Skip to main content

It's Mobilegeddan. It's the MOpocalypse. Be Afraid. Be Very Afraid!

Well Google is doing "something new," or rather unprecedented: threatening a major algorithm update - IN ADVANCE.  Giving everyone "plenty of warning," and spreading Fear, Uncertainty and Doubt (FUD) among all Internet marketers.

Tomorrow - April 21, 2015 - is the day known as "mobilegeddon" or the "Mopocalpyse," the former term beating out the latter.

Google's Mobilegeddan!
Basically, Google is threatening that if your website is not mobile-friendly, be prepared to drop in the SERPS (search engine results page) rankings like an Motorola Razr outside of an Apple Store when the iPhone 7 comes out.

So - 


  1. Is your website "mobile friendly?"  Check it by Googling it on a mobile phone, or going to Google's mobile check site, here
  2. Do you get a lot, or a little, traffic from mobile visitors?  Is so, be afraid - very afraid.  If not, not so much.

The Big Question: One Algorithm or Two?


Now, it's not completely clear if Google will have one algorithm for BOTH desktop AND mobile, or two separate algorithms (meaning, you could rank WELL for the desktop and poorly for the phone) - 

  1. One algorithm for the desktop, and a separate for the phone (Scenario #1).
  2. One algorithm for BOTH the desktop AND the phone, with a severe penalty for websites that are NOT mobile friendly (on both desktop and phone).

But, Google does seem to emphasize "mobile first" in everything these days, so it's a good bet that a poor ranking on mobile will indeed hurt your desktop performance.  (I am betting on #2, especially for the long-term).

Become Mobile Friendly: Yesterday if Not Sooner


So, yes, Virginia, you need to be mobile friendly.  We'll all start learning tomorrow to what extent, and how rapidly you need to adjust (in case you haven't already).

Comments

Popular posts from this blog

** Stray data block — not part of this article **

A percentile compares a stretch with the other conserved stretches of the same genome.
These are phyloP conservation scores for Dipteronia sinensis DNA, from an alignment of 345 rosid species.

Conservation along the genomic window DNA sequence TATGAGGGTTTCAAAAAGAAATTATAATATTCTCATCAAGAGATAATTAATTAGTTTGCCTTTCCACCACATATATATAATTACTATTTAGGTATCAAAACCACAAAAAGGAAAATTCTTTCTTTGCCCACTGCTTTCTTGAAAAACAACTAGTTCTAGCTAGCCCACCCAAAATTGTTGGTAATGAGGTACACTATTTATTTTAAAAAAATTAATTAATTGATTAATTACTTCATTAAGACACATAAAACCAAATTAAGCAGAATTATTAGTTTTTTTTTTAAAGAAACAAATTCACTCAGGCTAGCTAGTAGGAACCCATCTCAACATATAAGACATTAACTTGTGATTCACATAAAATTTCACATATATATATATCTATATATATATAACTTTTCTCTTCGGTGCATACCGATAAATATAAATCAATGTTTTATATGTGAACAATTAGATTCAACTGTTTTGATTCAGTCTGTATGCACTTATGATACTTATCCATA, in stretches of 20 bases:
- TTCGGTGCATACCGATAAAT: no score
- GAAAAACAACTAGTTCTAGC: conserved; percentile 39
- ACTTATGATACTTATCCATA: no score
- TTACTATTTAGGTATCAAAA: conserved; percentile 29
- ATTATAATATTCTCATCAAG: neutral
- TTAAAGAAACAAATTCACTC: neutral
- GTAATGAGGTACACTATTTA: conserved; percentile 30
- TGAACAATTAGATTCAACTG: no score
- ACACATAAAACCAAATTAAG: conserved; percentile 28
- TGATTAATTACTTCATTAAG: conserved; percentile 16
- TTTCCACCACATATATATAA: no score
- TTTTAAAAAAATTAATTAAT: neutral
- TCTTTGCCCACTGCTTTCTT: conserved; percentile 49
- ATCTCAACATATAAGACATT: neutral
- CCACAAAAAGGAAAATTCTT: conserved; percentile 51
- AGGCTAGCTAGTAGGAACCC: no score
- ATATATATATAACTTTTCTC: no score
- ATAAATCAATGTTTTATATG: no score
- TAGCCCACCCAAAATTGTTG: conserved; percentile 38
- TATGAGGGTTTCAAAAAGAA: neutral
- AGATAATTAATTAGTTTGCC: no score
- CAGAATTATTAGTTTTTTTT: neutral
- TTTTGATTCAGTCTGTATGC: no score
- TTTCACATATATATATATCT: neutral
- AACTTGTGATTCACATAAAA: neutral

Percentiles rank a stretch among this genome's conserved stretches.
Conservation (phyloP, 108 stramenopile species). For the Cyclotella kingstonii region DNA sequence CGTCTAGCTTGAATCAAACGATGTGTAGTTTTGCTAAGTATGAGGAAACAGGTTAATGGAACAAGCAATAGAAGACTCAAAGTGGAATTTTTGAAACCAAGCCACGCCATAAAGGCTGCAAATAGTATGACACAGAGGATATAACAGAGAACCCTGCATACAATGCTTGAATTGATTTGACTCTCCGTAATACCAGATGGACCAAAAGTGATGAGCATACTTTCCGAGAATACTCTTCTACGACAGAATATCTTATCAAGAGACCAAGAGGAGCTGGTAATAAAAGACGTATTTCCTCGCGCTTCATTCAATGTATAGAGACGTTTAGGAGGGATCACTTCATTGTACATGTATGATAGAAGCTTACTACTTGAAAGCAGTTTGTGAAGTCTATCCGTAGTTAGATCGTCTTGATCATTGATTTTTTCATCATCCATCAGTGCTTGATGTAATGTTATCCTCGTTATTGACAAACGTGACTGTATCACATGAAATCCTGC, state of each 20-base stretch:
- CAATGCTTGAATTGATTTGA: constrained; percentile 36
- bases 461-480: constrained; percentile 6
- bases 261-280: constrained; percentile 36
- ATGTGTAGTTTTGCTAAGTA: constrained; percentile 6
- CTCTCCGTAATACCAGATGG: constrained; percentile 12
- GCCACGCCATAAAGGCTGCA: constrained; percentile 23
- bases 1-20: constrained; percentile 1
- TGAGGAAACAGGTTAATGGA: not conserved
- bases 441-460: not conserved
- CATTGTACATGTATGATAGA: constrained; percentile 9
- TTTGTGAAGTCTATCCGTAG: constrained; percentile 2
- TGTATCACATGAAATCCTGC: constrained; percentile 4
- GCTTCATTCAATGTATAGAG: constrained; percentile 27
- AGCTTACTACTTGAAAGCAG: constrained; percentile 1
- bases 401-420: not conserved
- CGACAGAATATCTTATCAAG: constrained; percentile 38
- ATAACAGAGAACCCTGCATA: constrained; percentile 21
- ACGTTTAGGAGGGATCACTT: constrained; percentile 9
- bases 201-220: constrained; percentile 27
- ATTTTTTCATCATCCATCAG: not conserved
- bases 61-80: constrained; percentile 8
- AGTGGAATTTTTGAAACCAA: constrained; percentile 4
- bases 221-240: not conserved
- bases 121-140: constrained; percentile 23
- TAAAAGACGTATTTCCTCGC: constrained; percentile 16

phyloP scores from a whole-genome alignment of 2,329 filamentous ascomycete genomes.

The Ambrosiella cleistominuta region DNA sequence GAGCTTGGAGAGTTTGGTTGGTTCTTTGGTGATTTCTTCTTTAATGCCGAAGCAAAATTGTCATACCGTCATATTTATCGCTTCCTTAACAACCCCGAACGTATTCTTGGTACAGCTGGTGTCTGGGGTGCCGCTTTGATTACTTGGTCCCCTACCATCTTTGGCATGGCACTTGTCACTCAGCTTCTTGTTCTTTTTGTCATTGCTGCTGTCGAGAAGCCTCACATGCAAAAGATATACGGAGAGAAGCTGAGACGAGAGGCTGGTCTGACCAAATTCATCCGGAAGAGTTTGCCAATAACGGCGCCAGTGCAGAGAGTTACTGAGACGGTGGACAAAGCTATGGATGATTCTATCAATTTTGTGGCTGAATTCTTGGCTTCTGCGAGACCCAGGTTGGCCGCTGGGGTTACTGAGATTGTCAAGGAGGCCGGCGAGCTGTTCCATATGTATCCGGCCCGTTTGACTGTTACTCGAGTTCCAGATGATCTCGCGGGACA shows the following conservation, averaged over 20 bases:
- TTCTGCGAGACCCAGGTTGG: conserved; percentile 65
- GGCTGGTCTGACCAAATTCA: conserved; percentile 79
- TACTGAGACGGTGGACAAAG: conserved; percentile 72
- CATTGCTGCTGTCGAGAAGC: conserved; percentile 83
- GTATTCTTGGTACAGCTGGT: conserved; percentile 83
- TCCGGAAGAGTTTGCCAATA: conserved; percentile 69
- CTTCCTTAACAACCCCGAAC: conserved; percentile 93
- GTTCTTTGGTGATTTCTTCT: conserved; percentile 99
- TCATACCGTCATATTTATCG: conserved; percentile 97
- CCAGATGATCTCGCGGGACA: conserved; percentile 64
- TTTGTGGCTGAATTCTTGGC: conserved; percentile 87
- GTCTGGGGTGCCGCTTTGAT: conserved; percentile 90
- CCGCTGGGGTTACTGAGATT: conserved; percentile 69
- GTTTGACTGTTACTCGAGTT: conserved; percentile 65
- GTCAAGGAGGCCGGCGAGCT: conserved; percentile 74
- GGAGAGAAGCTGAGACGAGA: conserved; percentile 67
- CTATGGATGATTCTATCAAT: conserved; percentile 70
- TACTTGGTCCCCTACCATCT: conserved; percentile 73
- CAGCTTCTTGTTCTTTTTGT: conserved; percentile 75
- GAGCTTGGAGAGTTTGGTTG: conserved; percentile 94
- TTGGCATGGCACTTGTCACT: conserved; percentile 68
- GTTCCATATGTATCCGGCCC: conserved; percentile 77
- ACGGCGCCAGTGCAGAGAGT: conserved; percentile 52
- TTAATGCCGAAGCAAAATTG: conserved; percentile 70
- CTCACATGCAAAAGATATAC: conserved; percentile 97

Link Sculpting

Link sculpting in SEO (Search Engine Optimization) refers to cross-linking pages to each other around keyword phrases. Here's an example from https://www.aspcapetinsurance.com/cat-insurance/ focused on "cat insurance quote"


Conflation: To Blend or Confuse (Perhaps with the Purpose of Misleading Someone)

There's inflation (to get bigger) and conflation (to bring together). You may have heard people say something like "she's muddying the waters," evoking the idea of someone stirring up the dirt so you can't tell where the water begins and the dirt ends. Or two rivers coming together like the mighty Rio Solimoes (the Amazon) and the Rio Negro.

In arguments, conflation is used when you try to point out to your opponent (or audience) that the thinker is taking one thing and confusing it or muddling it up with another. An example might be something like:

Hitler was a terrible person. He was really immoral.

Hitler believed that the world was round.

The world can't be round, because Hitler was immoral.

Oops, you're conflating Hitler's moral character (or lack thereof), with a statement of truth or falsehood; whether the world is flat or not. We're conflating two separate logical concepts. The world either is, or is not flat, independent of Hitler's moral …

Facebook Fail